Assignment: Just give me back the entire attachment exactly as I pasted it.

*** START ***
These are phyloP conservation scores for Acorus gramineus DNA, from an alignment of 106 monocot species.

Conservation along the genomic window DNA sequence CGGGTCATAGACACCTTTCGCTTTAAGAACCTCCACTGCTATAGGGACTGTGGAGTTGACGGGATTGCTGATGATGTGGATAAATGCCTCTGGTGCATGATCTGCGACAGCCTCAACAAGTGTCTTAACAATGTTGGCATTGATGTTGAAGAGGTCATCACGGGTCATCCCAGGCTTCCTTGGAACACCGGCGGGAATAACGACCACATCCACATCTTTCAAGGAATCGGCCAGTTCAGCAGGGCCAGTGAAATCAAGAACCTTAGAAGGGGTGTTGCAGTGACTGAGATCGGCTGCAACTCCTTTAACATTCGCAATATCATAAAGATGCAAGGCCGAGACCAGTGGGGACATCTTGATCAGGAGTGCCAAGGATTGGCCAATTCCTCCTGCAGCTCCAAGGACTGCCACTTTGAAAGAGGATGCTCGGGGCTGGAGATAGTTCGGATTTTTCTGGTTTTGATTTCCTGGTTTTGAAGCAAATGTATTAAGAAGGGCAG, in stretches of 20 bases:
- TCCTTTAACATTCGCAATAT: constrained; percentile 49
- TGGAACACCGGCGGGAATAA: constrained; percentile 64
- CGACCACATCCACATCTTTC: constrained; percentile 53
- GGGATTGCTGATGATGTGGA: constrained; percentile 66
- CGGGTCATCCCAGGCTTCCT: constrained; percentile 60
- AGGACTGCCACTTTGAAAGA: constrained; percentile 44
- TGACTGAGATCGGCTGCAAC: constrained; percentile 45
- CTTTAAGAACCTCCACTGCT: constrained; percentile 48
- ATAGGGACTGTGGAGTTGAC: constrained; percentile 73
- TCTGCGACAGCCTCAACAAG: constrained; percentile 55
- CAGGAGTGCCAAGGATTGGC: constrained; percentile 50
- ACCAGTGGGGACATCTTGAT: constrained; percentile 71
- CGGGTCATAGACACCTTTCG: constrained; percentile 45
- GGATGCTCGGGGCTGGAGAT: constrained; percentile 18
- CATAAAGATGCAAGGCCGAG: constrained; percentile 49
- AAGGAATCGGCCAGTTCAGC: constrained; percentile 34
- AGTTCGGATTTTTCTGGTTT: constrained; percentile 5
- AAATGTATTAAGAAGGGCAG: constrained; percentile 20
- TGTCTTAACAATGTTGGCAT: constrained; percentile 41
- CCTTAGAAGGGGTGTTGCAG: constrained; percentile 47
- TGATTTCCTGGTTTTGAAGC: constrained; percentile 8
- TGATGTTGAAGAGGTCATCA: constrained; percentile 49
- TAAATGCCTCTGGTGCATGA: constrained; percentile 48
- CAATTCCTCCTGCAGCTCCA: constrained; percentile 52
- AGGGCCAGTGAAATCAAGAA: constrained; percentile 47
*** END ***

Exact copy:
These are phyloP conservation scores for Acorus gramineus DNA, from an alignment of 106 monocot species.

Conservation along the genomic window DNA sequence CGGGTCATAGACACCTTTCGCTTTAAGAACCTCCACTGCTATAGGGACTGTGGAGTTGACGGGATTGCTGATGATGTGGATAAATGCCTCTGGTGCATGATCTGCGACAGCCTCAACAAGTGTCTTAACAATGTTGGCATTGATGTTGAAGAGGTCATCACGGGTCATCCCAGGCTTCCTTGGAACACCGGCGGGAATAACGACCACATCCACATCTTTCAAGGAATCGGCCAGTTCAGCAGGGCCAGTGAAATCAAGAACCTTAGAAGGGGTGTTGCAGTGACTGAGATCGGCTGCAACTCCTTTAACATTCGCAATATCATAAAGATGCAAGGCCGAGACCAGTGGGGACATCTTGATCAGGAGTGCCAAGGATTGGCCAATTCCTCCTGCAGCTCCAAGGACTGCCACTTTGAAAGAGGATGCTCGGGGCTGGAGATAGTTCGGATTTTTCTGGTTTTGATTTCCTGGTTTTGAAGCAAATGTATTAAGAAGGGCAG, in stretches of 20 bases:
- TCCTTTAACATTCGCAATAT: constrained; percentile 49
- TGGAACACCGGCGGGAATAA: constrained; percentile 64
- CGACCACATCCACATCTTTC: constrained; percentile 53
- GGGATTGCTGATGATGTGGA: constrained; percentile 66
- CGGGTCATCCCAGGCTTCCT: constrained; percentile 60
- AGGACTGCCACTTTGAAAGA: constrained; percentile 44
- TGACTGAGATCGGCTGCAAC: constrained; percentile 45
- CTTTAAGAACCTCCACTGCT: constrained; percentile 48
- ATAGGGACTGTGGAGTTGAC: constrained; percentile 73
- TCTGCGACAGCCTCAACAAG: constrained; percentile 55
- CAGGAGTGCCAAGGATTGGC: constrained; percentile 50
- ACCAGTGGGGACATCTTGAT: constrained; percentile 71
- CGGGTCATAGACACCTTTCG: constrained; percentile 45
- GGATGCTCGGGGCTGGAGAT: constrained; percentile 18
- CATAAAGATGCAAGGCCGAG: constrained; percentile 49
- AAGGAATCGGCCAGTTCAGC: constrained; percentile 34
- AGTTCGGATTTTTCTGGTTT: constrained; percentile 5
- AAATGTATTAAGAAGGGCAG: constrained; percentile 20
- TGTCTTAACAATGTTGGCAT: constrained; percentile 41
- CCTTAGAAGGGGTGTTGCAG: constrained; percentile 47
- TGATTTCCTGGTTTTGAAGC: constrained; percentile 8
- TGATGTTGAAGAGGTCATCA: constrained; percentile 49
- TAAATGCCTCTGGTGCATGA: constrained; percentile 48
- CAATTCCTCCTGCAGCTCCA: constrained; percentile 52
- AGGGCCAGTGAAATCAAGAA: constrained; percentile 47